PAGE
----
With temperatures expected to soar as high as the triple digits this weekend, people are seeking a splash in the pool and a blast of cold air.
The National Weather Service in Cleveland has the Mahoning and Shenango valleys under an excessive heat warning until 8 p.m. today. Heat index values are up to 108 due to temperatures in the lower and middle 90s, and dew points in the mid-70s. The heat and humidity may cause heat stress during outdoor exertion or extended exposure.
Temperatures in Youngstown reached 90 degrees Friday, and today is expected to be hotter, said meteorologist Eric Wilhelm of 21 WFMJ-TV, The Vindicator’s broadcast partner.
Wilhelm forecasts the mercury to hit 94 degrees today. Today’s record high temperature is 95 degrees, he added. With the heat index, it will feel closer to 100 or 105, he said.
He said he expects Sunday won’t be as hot but still “very humid.” He said he’s expecting scattered showers and thunderstorms throughout the day. Some residual rain will linger Monday morning, he said.
But relief is on the way, he added.
“The rest of next week looks gorgeous,” Wilhelm said. “Less humid, mostly sunny – nice summer weather.”
While some may have spent the day complaining about the heat and humidity, Lonna Mackey of Niles made the best of it at the Jewish Community Center pool on Logan Way in Liberty.
“When you get in the water, then get out, you don’t feel it. With the breeze, I feel like I’m in the Caribbean,” she said, laughing. “When you’re at home and you’re outside, you can feel the thickness in the air, but here you don’t.”
Mackey usually brings her grandchildren to the pool, but “I knew it was going to be nice and hot, so I came myself.”
Jennifer Braun of Niles brought her children, Sawyer and Avery, to the pool on Logan Way to cool off in the afternoon. By then, the temperature was almost 90, and humidity reached 69 percent.
“Today is a good day to come to the pool, and then go home and be in the air conditioning,” Braun said. “We don’t come here every day, but we love coming here.”
Nicole Davis of Howland came to the pool with her family because her children had swim lessons.
“It’s been nice because the sun is blocked by all of these clouds. You can’t even tell there’s humidity when you’re in the water,” she said. “We will stay here as long as we can, and then we’ll get ice cream at Handel’s.”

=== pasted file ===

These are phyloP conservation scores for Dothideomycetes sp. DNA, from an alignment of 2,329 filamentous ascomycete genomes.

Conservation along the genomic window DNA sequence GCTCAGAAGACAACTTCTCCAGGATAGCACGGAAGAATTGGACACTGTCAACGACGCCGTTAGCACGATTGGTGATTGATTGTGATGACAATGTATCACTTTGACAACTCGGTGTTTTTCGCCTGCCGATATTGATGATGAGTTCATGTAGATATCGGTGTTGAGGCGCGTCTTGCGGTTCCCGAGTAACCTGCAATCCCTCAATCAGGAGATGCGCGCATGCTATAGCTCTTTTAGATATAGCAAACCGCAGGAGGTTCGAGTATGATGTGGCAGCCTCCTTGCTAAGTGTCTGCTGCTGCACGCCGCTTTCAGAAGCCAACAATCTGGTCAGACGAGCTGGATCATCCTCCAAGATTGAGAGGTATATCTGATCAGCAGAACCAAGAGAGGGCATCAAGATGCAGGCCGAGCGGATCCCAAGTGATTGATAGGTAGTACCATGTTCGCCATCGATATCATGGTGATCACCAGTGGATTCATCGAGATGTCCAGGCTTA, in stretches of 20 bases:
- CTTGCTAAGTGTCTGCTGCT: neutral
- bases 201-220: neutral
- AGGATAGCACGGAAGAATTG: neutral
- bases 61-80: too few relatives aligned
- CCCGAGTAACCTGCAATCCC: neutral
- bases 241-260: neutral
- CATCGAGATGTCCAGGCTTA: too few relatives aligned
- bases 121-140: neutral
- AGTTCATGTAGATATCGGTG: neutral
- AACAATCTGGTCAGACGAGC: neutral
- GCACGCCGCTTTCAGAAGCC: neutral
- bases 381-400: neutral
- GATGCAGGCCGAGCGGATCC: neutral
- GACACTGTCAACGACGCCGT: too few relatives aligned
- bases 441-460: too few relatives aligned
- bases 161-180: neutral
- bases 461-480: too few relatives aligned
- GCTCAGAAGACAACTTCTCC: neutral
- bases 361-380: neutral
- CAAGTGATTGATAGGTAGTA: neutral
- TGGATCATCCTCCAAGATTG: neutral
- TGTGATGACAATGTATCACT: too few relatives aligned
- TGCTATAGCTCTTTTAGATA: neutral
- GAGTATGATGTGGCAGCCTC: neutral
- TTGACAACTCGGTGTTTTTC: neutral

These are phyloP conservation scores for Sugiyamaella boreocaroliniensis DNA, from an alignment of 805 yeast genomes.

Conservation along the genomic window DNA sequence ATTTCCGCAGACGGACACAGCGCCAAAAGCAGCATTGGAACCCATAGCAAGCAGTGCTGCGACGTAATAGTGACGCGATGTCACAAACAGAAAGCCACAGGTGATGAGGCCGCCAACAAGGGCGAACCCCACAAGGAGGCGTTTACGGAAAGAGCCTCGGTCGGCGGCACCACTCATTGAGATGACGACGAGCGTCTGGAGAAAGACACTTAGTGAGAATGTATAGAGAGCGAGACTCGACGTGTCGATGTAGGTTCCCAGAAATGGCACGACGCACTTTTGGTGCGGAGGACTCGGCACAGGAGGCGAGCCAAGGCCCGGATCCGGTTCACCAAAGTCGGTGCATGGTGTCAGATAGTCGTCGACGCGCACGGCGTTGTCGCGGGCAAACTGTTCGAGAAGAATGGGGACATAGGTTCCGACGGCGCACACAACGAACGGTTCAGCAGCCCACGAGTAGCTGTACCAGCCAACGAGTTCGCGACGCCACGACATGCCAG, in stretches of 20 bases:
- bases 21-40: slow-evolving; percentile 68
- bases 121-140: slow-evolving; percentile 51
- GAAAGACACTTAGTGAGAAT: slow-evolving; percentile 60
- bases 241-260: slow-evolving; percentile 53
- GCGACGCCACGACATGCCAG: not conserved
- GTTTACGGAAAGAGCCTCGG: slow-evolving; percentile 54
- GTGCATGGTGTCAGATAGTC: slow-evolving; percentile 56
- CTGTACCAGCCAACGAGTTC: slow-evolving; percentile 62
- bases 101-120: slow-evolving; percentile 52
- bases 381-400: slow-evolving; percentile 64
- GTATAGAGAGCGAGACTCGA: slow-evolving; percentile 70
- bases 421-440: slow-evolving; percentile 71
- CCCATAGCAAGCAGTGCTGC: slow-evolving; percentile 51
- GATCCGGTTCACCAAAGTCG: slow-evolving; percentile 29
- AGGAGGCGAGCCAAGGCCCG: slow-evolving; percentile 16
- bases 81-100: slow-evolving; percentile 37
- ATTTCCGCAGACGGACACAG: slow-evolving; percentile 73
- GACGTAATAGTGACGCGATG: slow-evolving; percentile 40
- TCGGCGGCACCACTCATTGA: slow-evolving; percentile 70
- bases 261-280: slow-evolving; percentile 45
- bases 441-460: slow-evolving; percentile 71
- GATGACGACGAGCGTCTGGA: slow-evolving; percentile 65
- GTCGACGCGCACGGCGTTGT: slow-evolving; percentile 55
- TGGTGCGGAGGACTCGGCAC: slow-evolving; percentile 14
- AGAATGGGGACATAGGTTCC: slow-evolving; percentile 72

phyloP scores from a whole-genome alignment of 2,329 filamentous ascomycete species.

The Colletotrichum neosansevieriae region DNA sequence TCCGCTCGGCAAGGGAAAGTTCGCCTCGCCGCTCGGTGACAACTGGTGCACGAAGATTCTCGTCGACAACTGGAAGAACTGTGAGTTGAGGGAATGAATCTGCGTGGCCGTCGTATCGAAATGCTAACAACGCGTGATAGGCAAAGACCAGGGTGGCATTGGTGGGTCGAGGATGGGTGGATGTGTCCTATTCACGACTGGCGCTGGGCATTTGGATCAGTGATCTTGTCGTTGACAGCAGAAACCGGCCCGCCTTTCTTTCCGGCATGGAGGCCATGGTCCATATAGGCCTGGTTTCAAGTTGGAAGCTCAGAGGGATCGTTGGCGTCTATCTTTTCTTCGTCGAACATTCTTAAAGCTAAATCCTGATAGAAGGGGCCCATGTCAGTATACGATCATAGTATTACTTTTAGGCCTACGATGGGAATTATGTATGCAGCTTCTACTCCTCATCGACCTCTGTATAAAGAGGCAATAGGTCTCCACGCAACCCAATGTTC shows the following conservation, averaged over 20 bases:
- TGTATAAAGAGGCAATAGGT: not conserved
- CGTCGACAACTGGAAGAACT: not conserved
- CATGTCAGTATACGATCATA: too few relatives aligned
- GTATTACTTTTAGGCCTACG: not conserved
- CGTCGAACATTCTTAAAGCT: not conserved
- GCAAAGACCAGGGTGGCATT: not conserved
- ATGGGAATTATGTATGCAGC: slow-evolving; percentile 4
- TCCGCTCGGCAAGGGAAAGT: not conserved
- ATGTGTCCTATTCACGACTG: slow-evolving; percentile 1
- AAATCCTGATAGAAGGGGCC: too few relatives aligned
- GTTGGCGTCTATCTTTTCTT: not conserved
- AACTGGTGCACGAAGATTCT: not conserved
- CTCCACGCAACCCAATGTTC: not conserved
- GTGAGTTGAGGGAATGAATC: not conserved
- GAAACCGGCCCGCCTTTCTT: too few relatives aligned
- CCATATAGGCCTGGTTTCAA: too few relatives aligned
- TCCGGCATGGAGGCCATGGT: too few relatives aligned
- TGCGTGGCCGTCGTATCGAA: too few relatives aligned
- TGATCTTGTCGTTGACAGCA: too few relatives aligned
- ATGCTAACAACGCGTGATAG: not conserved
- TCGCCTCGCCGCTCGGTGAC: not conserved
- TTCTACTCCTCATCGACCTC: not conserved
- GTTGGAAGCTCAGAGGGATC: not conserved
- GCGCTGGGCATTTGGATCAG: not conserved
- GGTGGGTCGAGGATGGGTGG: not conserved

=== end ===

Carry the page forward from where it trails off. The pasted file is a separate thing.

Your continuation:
The NWS advises rescheduling strenuous activities to early morning or evening. Wear light-weight and loose-fitting clothing when possible and drink plenty of water. Anyone overcome by heat should be moved to a cool and shaded location. Heat stroke is an emergency – call 911.
Check up on relatives and neighbors. Young children and pets should never be left unattended in vehicles.
At the Salvation Army on Franklin Street in downtown Warren, about eight men arrived Thursday for the cooling center services provided, some of them new people the staff had not seen before. The service continued Friday and possibly into today.
They “hung out” watching television, playing table games and consuming cool drinks for an hour or two, then some got on the air-conditioned Western Reserve Transit Authority bus nearby, said Ruth Cline, Salvation Army office
Many of the men are homeless, but the cooling center is for everyone, she said. It opened at 8:30 a.m. and continues to 3:30 p.m., but most of the people who came in for air-conditioned cooling Thursday came in the afternoon.
Many also left there for lunch at the nearby Trumbull County Take Flight soup kitchen at 222 E. Market St., which serves food from 11:45 a.m. to 12:15 p.m. Monday through Saturday. It is across from the Veteran’s Service Commission’s new offices on East Market.
Take Flight has been open at that location since March 2018, said Joy Heiens of Bristol, who is in charge of the kitchen.
AAA East Central reminds motorists the heat has the potential to kill more vehicles than the winter cold, and that preventive maintenance is needed to help prevent roadside breakdowns.
“Most people aren’t aware that the hot summer sun actually breaks down the internal components of a battery,” said Mike Hoshaw, vice president of automotive services. “They may feel as though their battery is fine because they’ve made it through winter, but the difference in temperatures actually presents different challenges.”
When temperatures climb above 90 for a few consecutive days, AAA experiences a sizable increase in drivers needing assistance for dead batteries. Summer heat accelerates the rate of fluid loss and resulting oxidation of battery components, putting older batteries in danger of failing. It’s for this reason that batteries in cooler northern climates tend to last a few years longer than in hot southern areas. In Ohio, vehicle batteries typically last three to five years.
AAA advises vehicle owners to consider having the battery and charging systems tested. Make sure the battery cables are clean and tight.
Also make sure to drive. For vehicle owners who don’t drive often or far, a vehicle should be taken out for a long drive once every week or two. Shorter drives can drain a battery over time, given that it doesn’t have time to recharge properly.